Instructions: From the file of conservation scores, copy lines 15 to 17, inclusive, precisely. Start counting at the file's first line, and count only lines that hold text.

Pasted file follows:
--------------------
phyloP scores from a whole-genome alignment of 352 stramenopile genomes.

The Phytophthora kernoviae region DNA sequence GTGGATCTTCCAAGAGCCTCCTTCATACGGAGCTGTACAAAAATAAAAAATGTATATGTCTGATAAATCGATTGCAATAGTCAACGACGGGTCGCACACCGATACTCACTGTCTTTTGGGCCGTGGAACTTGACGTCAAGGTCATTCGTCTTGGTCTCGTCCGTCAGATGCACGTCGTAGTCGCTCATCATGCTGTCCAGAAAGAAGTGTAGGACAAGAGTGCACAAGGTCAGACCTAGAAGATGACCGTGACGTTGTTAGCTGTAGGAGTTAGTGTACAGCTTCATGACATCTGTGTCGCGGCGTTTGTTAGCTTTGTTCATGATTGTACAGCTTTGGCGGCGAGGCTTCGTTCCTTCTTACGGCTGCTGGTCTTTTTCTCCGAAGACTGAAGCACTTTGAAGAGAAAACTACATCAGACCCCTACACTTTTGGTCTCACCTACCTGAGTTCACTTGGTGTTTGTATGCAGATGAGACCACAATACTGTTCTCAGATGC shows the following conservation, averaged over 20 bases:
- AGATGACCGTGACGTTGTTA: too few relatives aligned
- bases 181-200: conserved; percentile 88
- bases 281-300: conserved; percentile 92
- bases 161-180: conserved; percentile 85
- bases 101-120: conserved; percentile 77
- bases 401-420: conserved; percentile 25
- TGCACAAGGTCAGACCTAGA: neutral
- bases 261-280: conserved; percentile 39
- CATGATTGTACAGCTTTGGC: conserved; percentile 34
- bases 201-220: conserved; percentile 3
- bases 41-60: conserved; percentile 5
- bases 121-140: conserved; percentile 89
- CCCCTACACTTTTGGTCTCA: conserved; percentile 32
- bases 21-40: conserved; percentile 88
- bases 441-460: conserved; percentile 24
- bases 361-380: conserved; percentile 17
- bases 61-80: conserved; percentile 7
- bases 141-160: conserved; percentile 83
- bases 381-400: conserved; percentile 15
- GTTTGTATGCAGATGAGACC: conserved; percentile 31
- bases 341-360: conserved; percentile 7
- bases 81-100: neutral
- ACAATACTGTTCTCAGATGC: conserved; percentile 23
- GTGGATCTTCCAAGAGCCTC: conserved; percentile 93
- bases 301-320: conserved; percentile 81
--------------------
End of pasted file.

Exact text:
- CCCCTACACTTTTGGTCTCA: conserved; percentile 32
- bases 21-40: conserved; percentile 88
- bases 441-460: conserved; percentile 24